If what we see internationally occurs in Panama, this means that large banks are acquiring fintech companies and digital banks, as strategic acquisitions – they are simply leveraging the competition to re-establish their leadership in the market.  So, for example, in Panama we have a small crypto-currency that was recently established:  Natan Edu – created by a group of young entrepreneurs, as a payment system in education, to allow payments of online courses.  This was created by Osmar Major and Marcos Pineda (22 and 24 years old respectively).  Will this be swallowed up by bigger players in the market?  Additionally, just this week, DigitalX (the first crypto-currency fund established in Australia) indicated that it is looking at Panama to establish the Latin American financial hub.

Response from the banking sector

Panama’s banking sector, however, has been very cautious in response to fintech, indicating that until it is fully regulated, they simply see the possibilities of further scandals for money laundering.  On this note, Panama’s banking Superintendence issued a notice to banks that the activity of exchange, investment, purchasing, and commercialization of “Bitcoin” or any other crypto-currency is unregulated in Panama.

As a result, some traders were threatened with having their bank accounts closed at local banks for receiving funds from their international crypto accounts!  This seems to be completely contrary to the way it is being dealt with, for example, in the US where Goldman Sachs and Morgan Stanley both announced that they were going to get involved in crypto-currencies.

Nonetheless, we find that Australia (leading with DigitalX), the UK and other jurisdictions have all introduced regulations in order to create the market conditions for development of fintech, blockchain and financial services.  For example, back in 2015-2016 the UK introduced their regulatory framework, working closely with the operators, so that fintech firms could set up.  This involved the Innovation hub (similar to what Panama wishes to do in the City of Knowledge), in which the businesses can understand the financial regulations and how these might apply to their business model.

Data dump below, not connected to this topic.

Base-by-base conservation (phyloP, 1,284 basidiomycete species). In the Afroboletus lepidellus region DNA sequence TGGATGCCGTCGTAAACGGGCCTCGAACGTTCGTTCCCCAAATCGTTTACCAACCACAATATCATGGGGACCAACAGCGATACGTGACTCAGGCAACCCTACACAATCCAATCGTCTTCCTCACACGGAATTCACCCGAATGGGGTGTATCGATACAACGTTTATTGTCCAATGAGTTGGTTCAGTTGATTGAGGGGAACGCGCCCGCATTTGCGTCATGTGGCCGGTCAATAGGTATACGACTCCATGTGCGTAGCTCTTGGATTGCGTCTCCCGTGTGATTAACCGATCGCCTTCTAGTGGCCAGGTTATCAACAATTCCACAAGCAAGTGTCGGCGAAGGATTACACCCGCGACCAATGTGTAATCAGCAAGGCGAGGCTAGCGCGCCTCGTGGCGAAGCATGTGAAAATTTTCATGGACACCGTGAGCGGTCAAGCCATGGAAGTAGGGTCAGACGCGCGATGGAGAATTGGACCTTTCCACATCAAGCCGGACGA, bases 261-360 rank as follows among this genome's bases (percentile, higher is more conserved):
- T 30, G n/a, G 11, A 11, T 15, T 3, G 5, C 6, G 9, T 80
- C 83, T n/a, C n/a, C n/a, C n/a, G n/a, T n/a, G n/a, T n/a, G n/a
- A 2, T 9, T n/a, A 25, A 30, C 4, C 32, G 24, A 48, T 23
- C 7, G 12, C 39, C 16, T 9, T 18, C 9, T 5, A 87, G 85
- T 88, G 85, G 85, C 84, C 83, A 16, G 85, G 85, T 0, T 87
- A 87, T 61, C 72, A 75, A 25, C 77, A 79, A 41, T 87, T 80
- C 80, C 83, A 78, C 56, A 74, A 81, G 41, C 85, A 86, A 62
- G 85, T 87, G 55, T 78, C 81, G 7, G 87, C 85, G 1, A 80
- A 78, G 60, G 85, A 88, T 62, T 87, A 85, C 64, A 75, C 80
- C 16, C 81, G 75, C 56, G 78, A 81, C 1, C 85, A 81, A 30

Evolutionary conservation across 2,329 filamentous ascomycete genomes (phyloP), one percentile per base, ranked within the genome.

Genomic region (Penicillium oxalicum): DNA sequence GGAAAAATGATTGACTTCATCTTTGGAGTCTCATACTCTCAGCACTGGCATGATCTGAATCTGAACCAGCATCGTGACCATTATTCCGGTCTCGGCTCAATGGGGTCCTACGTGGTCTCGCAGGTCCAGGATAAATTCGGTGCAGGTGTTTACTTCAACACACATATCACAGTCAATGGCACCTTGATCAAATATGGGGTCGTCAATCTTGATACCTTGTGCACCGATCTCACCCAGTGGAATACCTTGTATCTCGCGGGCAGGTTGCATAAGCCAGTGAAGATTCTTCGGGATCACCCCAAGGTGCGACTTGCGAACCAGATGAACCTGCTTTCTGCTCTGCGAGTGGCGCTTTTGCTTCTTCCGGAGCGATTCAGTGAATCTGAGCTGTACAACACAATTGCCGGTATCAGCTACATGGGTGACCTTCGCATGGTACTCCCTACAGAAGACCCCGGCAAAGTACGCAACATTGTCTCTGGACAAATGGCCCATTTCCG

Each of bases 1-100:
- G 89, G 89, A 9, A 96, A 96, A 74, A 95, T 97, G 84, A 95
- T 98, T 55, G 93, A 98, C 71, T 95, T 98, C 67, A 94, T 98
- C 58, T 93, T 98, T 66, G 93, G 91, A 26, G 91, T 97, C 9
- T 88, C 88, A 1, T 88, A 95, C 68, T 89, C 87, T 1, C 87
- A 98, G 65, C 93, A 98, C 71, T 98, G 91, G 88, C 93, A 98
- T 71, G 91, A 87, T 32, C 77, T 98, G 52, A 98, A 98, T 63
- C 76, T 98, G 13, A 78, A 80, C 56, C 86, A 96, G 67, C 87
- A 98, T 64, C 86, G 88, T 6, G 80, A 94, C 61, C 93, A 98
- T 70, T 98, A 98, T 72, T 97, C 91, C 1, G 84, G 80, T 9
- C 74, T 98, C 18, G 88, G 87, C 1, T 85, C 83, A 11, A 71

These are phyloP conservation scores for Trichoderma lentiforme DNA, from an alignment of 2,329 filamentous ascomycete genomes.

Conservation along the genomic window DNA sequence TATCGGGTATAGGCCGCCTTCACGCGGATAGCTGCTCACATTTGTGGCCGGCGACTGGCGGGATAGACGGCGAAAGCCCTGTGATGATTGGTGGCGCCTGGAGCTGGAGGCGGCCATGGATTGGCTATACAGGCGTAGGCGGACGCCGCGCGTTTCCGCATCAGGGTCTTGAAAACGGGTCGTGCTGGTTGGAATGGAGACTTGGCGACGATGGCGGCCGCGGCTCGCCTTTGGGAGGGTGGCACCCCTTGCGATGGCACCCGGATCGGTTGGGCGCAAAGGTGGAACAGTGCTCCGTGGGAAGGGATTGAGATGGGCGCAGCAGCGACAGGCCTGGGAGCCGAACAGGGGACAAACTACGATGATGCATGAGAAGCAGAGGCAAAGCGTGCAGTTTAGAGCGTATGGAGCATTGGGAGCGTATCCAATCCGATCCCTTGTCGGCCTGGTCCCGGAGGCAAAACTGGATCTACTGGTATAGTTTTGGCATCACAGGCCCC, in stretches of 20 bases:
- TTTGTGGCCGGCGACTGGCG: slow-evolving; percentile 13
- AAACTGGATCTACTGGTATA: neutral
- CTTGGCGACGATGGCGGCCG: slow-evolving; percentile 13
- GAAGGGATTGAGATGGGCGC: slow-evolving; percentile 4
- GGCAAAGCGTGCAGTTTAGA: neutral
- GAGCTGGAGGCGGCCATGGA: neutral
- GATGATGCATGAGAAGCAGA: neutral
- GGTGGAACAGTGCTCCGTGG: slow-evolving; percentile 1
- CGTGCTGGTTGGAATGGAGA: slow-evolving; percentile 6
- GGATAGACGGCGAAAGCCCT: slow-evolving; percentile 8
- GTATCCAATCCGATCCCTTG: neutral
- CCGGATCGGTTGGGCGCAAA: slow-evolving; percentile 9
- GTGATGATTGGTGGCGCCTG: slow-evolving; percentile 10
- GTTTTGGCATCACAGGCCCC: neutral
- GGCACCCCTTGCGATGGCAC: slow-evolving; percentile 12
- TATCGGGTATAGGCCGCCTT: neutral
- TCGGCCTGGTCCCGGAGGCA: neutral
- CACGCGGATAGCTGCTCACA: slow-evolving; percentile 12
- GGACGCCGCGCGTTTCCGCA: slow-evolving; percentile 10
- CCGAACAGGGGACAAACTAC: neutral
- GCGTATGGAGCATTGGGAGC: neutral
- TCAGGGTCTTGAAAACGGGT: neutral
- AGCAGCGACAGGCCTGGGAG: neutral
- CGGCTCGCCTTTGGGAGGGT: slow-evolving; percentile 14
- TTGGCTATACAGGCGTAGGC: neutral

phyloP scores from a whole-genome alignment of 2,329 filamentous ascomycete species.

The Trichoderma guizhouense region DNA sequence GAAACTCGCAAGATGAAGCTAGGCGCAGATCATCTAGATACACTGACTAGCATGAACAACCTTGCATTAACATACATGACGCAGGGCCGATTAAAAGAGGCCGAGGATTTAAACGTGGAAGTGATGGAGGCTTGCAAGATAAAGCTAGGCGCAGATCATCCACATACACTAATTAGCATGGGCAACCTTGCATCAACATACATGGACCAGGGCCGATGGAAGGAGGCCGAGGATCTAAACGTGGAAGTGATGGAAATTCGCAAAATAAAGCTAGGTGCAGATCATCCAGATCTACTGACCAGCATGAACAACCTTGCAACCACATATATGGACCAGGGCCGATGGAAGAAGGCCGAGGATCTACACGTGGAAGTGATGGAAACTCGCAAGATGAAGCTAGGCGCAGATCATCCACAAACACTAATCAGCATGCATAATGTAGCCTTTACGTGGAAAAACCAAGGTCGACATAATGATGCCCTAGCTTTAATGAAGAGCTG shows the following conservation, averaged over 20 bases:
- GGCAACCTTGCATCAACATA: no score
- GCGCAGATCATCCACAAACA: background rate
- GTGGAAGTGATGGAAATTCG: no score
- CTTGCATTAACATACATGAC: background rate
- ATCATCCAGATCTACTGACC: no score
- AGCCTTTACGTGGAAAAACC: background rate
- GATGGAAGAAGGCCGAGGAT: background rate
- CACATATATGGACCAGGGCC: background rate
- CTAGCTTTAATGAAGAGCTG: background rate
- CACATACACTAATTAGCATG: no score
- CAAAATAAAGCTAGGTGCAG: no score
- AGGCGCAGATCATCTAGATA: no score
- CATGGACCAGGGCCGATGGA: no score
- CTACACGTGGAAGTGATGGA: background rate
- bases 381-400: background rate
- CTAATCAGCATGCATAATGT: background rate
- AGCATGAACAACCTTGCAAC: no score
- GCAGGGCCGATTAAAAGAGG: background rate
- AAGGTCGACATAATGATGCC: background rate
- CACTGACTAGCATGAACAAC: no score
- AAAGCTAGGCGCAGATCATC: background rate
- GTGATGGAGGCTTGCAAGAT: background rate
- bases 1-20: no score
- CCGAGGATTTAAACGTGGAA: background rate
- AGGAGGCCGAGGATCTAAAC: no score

As with the Innovation Hub in the UK, the City of Knowledge will simply provide guidelines, from which the startup would need to apply for the regulatory approval from the respective agency (possibly the Banking Superintendence or the Securities Commission).  Also copied from the UK is the idea of the “sand box” – where fintech startups can test their financial products and their business model in the market, and then work out the details of regulation as the market develops.

So, as Panama looks to regulate “Specialized Financial Entities”, as it is calling fintech companies, setting up crowd-funding enterprises, incubators and sand boxes, I hope that it doesn’t simply protect the interests of the existing players (like banks), but rather innovates to draw into the country investors, know-how, and entrepreneurs that are looking to build something special from Panama.

 

 

 

Education in Panama – hopes and dreams

Last week was the first week of school for public schools in Panama.  Universities typically finished their “summer holidays” at the end of January, but primary and secondary schools still have a three month summer vacation.

And after seeing headlines in Panama in late February, I’ve been asking myself: What has happened during these three months of school holidays? What efforts are made to ensure that when students return in the new year, the teachers will be better equipped as well as the schools in a better state?  And what can we do differently?

Panamá Bilingüe:

I was stunned by the news a few weeks ago that of 5,200 teachers sent abroad to study, only 1.5% (70) teachers were “certified”. Of course, it turns out that headlines sell newspapers, but don’t tell you the whole story!